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10 Best Emotional Movies to Watch

When asked to play Andy Kaufman, Jim Carrey decided that he would get into character and never get out, even when the camera was not rolling. This was extremely frustrating to everyone at first, especially the director, who had no way of communicating with Jim Carrey, only Andy Kaufman or Tony Clifton (an alter ego created by Andy Kaufman). At the same time, Carrey had allowed a camera crew to follow him in order to create a behind-the-scenes documentary. The footage was never released because Universal Studios expressed concerns that “people would think Jim Carrey is an asshole”. Jim & Andy is that footage being displayed for the first time since it was recorded 20 years ago, finding Carrey at a very unique point in his life. Sick of fame and almost sick of acting, he displays his true self – an unbelievably smart, fragile, and complex person. His commentary, when it’s not funny impressions, is extremely emotional and grounded – sometimes philosophical. This is one of the best documentaries that Netflix has ever bought the distribution rights for, and certainly a mind-blowing portrayal of a complex mind.

9.2

This is a gripping and incredibly well-made documentary about the demise of the last two Brazilian presidents, Luiz Inácio “Lula” da Silva (2003-2011) and Dilma Rousseff (2011-2016). The first is now in prison, while the second was impeached. The Edge of Democracy is narrated in English by the filmmaker, Petra Costa, a renown Brazilian director. Costa intertwines her family history with Brazil’s, as her parents were activists who were sent to jail in the ‘70s (her mother was held in the same facility as ex-president Rousseff). This grounds the documentary and turns it into a personal story that illustrates the bigger political picture. The Edge of Democracy knows that you don’t know much about Brazilian politics, but makes that a source of suspense rather than a disadvantage. It’s a perfect instructive watch.

9.0

The Tragically Hip was a deeply beloved band from Ontario that peaked in the 90s with hits like Grace, Too or Nautical Disaster. The Hip, as their fans refer to them, had just finished recording their latest album in 2015 when the lead singer was diagnosed with a fatal disease. This movie is about them deciding to go on one last tour to say goodbye to their fans and country. Mostly, it’s about the singer, Gord Downie, and how his personality and love for the music shined through his illness. Picture someone who is giving an immaculate performance despite being a few weeks away from death, and a packed stadium of people singing along in tears - this is this movie. It’s truly an incredible story of human ambition, empathy, and the bond that music can create between an artist and a whole nation.

8.6

Undefeated won an Oscar but since it’s a documentary, few sadly paid attention to it. It tells the story of a football team in a poor area in Tennessee. Kids without a bright future, until the new coach arrives. Yes, that sounds like a very old, cliché tale. But keep in mind it is a documentary, and the story it tells is powerful, gripping, and any familiarity quickly becomes irrelevant. Even if you have no interest in American football, or in sports in general, you will love it and more than likely find yourself reaching for the Kleenex at least a few times before the credits roll.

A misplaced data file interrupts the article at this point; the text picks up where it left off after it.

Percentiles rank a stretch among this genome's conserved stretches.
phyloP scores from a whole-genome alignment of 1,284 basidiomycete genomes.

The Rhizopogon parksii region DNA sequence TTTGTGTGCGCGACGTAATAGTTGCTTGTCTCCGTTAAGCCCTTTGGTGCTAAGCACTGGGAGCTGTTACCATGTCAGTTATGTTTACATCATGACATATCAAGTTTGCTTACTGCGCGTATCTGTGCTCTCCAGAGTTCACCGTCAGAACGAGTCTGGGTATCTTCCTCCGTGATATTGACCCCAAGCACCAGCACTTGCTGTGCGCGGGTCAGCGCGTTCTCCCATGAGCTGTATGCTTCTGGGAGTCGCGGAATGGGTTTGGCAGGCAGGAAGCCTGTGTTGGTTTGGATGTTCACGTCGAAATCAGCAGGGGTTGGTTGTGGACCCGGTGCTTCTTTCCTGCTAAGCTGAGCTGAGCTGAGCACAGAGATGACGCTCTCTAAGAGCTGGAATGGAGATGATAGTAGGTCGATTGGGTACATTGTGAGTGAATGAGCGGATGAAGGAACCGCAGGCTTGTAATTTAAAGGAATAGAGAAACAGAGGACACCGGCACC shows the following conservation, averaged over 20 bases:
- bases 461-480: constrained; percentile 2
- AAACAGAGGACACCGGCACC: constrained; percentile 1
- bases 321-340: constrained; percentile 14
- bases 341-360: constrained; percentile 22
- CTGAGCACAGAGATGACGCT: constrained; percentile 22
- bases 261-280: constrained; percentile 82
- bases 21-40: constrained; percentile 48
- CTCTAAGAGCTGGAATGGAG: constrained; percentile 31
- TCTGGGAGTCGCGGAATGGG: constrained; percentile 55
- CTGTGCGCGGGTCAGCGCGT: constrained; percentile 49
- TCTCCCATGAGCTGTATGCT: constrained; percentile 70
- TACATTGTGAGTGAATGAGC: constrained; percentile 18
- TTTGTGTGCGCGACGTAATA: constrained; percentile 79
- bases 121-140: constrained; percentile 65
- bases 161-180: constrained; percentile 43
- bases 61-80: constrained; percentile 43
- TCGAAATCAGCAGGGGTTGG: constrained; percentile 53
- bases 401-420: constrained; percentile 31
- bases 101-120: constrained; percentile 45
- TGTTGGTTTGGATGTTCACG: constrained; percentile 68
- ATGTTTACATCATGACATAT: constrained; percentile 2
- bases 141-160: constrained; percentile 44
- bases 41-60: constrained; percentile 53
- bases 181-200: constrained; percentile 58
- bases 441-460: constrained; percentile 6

8.4

“As fragile as she was strong, as vulnerable as she was dynamic, she was African royalty. How does royalty stomp around in the mud and still walk with grace?”. What Happened, Miss Simone? will surprise you no matter how much you thought you knew about the soul singer - not only in its exploration of Nina Simone’s personal life and complexities, but by being both a personal and political documentary. As you discover an original singer with talents that reach all the way to performance art, you will also learn about a Civil Rights activist’s journey and an unstable woman’s struggle. The documentary is not about answering the question of what happened, Miss Simone? – it’s an exploration of why that question is so important.

7.9

Director Noah Baumbach’s autobiographical film is a strikingly realistic take on divorce and the turmoil it sets on an already-dysfunctional family. Bernard (Jeff Daniels) is a selfish decadent writer who’s splitting with his unfaithful wife Joan (Laura Linney). Their two sons, Walt (Jesse Eisenberg) and Frank (Owen Kline), are taking different sides that reflect their personality. This separation only reinforces their insecurities as they quickly fall into depression and grow away from their friends. The parents, however, find unconventional lovers just as quickly, Bernard with a student of his, and Jane with her son’s tennis coach. The Squid and the Whale is a funny, emotional, and gripping story that finds a perfect balance in tone despite dealing with bitter divorce and troubled adolescence.

7.9

Snowpiercer is an under-the-rader post-apocalyptic thriller that offers the grittiness that many times only Asian cinema may achieve. South Korean director Joon-ho Bong forces audiences to forget that Chris Evans was ever a Marvel superhero, as he leads a revolt of his fellow “low-class” citizens against the self-appointed gentry in a train that contains all remaining members of the planet. With immersive environments and a layered script, this film melds together social commentary and moral discourse in a visually arresting and vastly entertaining package.

7.9
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